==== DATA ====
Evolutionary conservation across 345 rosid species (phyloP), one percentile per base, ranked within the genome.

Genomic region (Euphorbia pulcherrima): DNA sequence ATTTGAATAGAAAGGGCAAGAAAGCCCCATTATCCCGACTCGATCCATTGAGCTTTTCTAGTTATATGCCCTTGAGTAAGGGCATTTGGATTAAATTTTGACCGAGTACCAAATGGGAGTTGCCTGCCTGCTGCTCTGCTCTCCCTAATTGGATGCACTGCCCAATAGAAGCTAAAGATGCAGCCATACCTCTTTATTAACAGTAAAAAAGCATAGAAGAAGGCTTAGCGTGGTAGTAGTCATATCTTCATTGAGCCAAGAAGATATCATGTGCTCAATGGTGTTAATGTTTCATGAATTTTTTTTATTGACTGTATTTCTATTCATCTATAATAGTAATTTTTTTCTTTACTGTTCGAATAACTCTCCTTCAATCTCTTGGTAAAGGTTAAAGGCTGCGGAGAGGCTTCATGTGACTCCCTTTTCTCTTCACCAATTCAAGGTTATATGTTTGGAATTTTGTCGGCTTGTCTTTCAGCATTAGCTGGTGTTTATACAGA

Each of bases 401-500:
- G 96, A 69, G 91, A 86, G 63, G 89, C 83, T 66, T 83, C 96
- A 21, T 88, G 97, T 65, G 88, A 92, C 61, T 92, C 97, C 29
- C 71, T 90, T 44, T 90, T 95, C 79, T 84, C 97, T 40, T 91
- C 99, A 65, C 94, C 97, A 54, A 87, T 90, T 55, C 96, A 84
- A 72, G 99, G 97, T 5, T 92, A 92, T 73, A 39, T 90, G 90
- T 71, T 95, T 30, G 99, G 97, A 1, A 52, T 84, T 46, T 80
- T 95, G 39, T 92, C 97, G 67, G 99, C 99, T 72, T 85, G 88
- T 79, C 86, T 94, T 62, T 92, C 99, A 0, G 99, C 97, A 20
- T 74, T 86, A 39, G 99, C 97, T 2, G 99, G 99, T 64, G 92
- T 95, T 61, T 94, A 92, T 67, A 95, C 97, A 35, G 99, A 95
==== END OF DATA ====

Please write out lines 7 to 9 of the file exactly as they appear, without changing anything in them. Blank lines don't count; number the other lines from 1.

- C 99, A 65, C 94, C 97, A 54, A 87, T 90, T 55, C 96, A 84
- A 72, G 99, G 97, T 5, T 92, A 92, T 73, A 39, T 90, G 90
- T 71, T 95, T 30, G 99, G 97, A 1, A 52, T 84, T 46, T 80